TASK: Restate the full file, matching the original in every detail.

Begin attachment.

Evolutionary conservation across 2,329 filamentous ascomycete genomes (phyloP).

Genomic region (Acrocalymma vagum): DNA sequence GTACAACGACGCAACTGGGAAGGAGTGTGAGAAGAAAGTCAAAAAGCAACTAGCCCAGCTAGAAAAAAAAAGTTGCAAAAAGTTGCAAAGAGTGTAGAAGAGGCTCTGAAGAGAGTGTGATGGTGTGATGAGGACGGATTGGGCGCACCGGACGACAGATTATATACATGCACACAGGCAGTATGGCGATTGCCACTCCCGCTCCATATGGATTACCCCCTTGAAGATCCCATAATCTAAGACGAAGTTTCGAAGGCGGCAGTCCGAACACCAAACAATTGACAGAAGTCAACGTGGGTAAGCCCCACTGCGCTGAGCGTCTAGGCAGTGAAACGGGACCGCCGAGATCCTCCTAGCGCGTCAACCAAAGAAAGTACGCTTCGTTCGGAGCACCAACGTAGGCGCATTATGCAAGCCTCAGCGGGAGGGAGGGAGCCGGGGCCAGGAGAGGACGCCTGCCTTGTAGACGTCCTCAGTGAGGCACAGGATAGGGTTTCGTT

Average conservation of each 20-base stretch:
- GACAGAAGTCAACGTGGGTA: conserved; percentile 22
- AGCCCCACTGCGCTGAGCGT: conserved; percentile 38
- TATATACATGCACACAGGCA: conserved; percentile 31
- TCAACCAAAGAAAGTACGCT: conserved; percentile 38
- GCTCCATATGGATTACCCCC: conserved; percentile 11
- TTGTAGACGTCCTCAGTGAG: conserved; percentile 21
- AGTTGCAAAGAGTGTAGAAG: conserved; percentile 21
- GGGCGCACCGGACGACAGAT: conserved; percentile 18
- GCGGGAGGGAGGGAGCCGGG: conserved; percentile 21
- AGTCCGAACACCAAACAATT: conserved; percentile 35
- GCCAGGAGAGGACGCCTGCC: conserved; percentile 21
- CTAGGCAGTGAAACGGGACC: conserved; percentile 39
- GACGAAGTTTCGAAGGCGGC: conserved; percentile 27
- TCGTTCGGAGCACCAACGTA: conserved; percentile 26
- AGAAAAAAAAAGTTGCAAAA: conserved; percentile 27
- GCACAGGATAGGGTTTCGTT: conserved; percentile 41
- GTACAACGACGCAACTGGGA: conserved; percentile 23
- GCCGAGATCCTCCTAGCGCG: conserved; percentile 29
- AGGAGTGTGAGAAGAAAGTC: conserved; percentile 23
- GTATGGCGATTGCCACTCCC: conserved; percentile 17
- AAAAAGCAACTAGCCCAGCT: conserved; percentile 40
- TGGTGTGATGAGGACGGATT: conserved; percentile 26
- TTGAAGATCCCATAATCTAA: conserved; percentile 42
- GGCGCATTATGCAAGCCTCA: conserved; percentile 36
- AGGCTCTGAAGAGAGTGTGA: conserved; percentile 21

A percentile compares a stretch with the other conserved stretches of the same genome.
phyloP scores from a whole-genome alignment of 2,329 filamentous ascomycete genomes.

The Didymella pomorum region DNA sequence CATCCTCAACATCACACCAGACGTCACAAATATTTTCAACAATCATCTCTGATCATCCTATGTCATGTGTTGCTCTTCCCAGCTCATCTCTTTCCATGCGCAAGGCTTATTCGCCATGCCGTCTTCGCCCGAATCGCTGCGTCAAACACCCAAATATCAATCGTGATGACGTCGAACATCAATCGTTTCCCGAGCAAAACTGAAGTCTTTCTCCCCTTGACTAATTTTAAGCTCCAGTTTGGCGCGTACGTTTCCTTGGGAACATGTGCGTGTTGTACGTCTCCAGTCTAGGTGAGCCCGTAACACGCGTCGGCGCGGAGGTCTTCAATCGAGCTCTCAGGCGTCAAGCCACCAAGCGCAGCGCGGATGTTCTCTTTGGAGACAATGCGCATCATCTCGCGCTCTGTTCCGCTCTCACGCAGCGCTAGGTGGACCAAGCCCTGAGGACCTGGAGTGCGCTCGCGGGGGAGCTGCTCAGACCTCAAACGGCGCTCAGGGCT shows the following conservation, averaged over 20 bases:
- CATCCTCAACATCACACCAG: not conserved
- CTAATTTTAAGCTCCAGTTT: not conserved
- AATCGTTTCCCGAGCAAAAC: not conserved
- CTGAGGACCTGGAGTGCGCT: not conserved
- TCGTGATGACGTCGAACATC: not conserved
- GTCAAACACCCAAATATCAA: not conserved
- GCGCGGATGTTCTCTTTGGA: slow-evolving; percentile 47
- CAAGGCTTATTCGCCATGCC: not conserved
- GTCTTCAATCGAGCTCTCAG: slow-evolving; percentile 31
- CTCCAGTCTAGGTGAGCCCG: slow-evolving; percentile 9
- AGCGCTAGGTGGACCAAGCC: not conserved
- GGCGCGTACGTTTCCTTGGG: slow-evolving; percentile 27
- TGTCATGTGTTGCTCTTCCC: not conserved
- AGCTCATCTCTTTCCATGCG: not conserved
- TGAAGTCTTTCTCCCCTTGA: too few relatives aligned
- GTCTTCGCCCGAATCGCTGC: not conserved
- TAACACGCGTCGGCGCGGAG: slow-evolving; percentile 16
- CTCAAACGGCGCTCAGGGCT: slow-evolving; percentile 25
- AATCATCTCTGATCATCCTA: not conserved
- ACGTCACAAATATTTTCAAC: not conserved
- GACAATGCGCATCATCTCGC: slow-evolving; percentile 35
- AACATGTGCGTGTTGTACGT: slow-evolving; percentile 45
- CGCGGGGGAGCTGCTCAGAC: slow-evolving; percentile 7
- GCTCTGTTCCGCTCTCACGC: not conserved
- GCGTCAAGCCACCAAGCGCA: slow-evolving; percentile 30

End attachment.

Evolutionary conservation across 2,329 filamentous ascomycete genomes (phyloP).

Genomic region (Acrocalymma vagum): DNA sequence GTACAACGACGCAACTGGGAAGGAGTGTGAGAAGAAAGTCAAAAAGCAACTAGCCCAGCTAGAAAAAAAAAGTTGCAAAAAGTTGCAAAGAGTGTAGAAGAGGCTCTGAAGAGAGTGTGATGGTGTGATGAGGACGGATTGGGCGCACCGGACGACAGATTATATACATGCACACAGGCAGTATGGCGATTGCCACTCCCGCTCCATATGGATTACCCCCTTGAAGATCCCATAATCTAAGACGAAGTTTCGAAGGCGGCAGTCCGAACACCAAACAATTGACAGAAGTCAACGTGGGTAAGCCCCACTGCGCTGAGCGTCTAGGCAGTGAAACGGGACCGCCGAGATCCTCCTAGCGCGTCAACCAAAGAAAGTACGCTTCGTTCGGAGCACCAACGTAGGCGCATTATGCAAGCCTCAGCGGGAGGGAGGGAGCCGGGGCCAGGAGAGGACGCCTGCCTTGTAGACGTCCTCAGTGAGGCACAGGATAGGGTTTCGTT

Average conservation of each 20-base stretch:
- GACAGAAGTCAACGTGGGTA: conserved; percentile 22
- AGCCCCACTGCGCTGAGCGT: conserved; percentile 38
- TATATACATGCACACAGGCA: conserved; percentile 31
- TCAACCAAAGAAAGTACGCT: conserved; percentile 38
- GCTCCATATGGATTACCCCC: conserved; percentile 11
- TTGTAGACGTCCTCAGTGAG: conserved; percentile 21
- AGTTGCAAAGAGTGTAGAAG: conserved; percentile 21
- GGGCGCACCGGACGACAGAT: conserved; percentile 18
- GCGGGAGGGAGGGAGCCGGG: conserved; percentile 21
- AGTCCGAACACCAAACAATT: conserved; percentile 35
- GCCAGGAGAGGACGCCTGCC: conserved; percentile 21
- CTAGGCAGTGAAACGGGACC: conserved; percentile 39
- GACGAAGTTTCGAAGGCGGC: conserved; percentile 27
- TCGTTCGGAGCACCAACGTA: conserved; percentile 26
- AGAAAAAAAAAGTTGCAAAA: conserved; percentile 27
- GCACAGGATAGGGTTTCGTT: conserved; percentile 41
- GTACAACGACGCAACTGGGA: conserved; percentile 23
- GCCGAGATCCTCCTAGCGCG: conserved; percentile 29
- AGGAGTGTGAGAAGAAAGTC: conserved; percentile 23
- GTATGGCGATTGCCACTCCC: conserved; percentile 17
- AAAAAGCAACTAGCCCAGCT: conserved; percentile 40
- TGGTGTGATGAGGACGGATT: conserved; percentile 26
- TTGAAGATCCCATAATCTAA: conserved; percentile 42
- GGCGCATTATGCAAGCCTCA: conserved; percentile 36
- AGGCTCTGAAGAGAGTGTGA: conserved; percentile 21

A percentile compares a stretch with the other conserved stretches of the same genome.
phyloP scores from a whole-genome alignment of 2,329 filamentous ascomycete genomes.

The Didymella pomorum region DNA sequence CATCCTCAACATCACACCAGACGTCACAAATATTTTCAACAATCATCTCTGATCATCCTATGTCATGTGTTGCTCTTCCCAGCTCATCTCTTTCCATGCGCAAGGCTTATTCGCCATGCCGTCTTCGCCCGAATCGCTGCGTCAAACACCCAAATATCAATCGTGATGACGTCGAACATCAATCGTTTCCCGAGCAAAACTGAAGTCTTTCTCCCCTTGACTAATTTTAAGCTCCAGTTTGGCGCGTACGTTTCCTTGGGAACATGTGCGTGTTGTACGTCTCCAGTCTAGGTGAGCCCGTAACACGCGTCGGCGCGGAGGTCTTCAATCGAGCTCTCAGGCGTCAAGCCACCAAGCGCAGCGCGGATGTTCTCTTTGGAGACAATGCGCATCATCTCGCGCTCTGTTCCGCTCTCACGCAGCGCTAGGTGGACCAAGCCCTGAGGACCTGGAGTGCGCTCGCGGGGGAGCTGCTCAGACCTCAAACGGCGCTCAGGGCT shows the following conservation, averaged over 20 bases:
- CATCCTCAACATCACACCAG: not conserved
- CTAATTTTAAGCTCCAGTTT: not conserved
- AATCGTTTCCCGAGCAAAAC: not conserved
- CTGAGGACCTGGAGTGCGCT: not conserved
- TCGTGATGACGTCGAACATC: not conserved
- GTCAAACACCCAAATATCAA: not conserved
- GCGCGGATGTTCTCTTTGGA: slow-evolving; percentile 47
- CAAGGCTTATTCGCCATGCC: not conserved
- GTCTTCAATCGAGCTCTCAG: slow-evolving; percentile 31
- CTCCAGTCTAGGTGAGCCCG: slow-evolving; percentile 9
- AGCGCTAGGTGGACCAAGCC: not conserved
- GGCGCGTACGTTTCCTTGGG: slow-evolving; percentile 27
- TGTCATGTGTTGCTCTTCCC: not conserved
- AGCTCATCTCTTTCCATGCG: not conserved
- TGAAGTCTTTCTCCCCTTGA: too few relatives aligned
- GTCTTCGCCCGAATCGCTGC: not conserved
- TAACACGCGTCGGCGCGGAG: slow-evolving; percentile 16
- CTCAAACGGCGCTCAGGGCT: slow-evolving; percentile 25
- AATCATCTCTGATCATCCTA: not conserved
- ACGTCACAAATATTTTCAAC: not conserved
- GACAATGCGCATCATCTCGC: slow-evolving; percentile 35
- AACATGTGCGTGTTGTACGT: slow-evolving; percentile 45
- CGCGGGGGAGCTGCTCAGAC: slow-evolving; percentile 7
- GCTCTGTTCCGCTCTCACGC: not conserved
- GCGTCAAGCCACCAAGCGCA: slow-evolving; percentile 30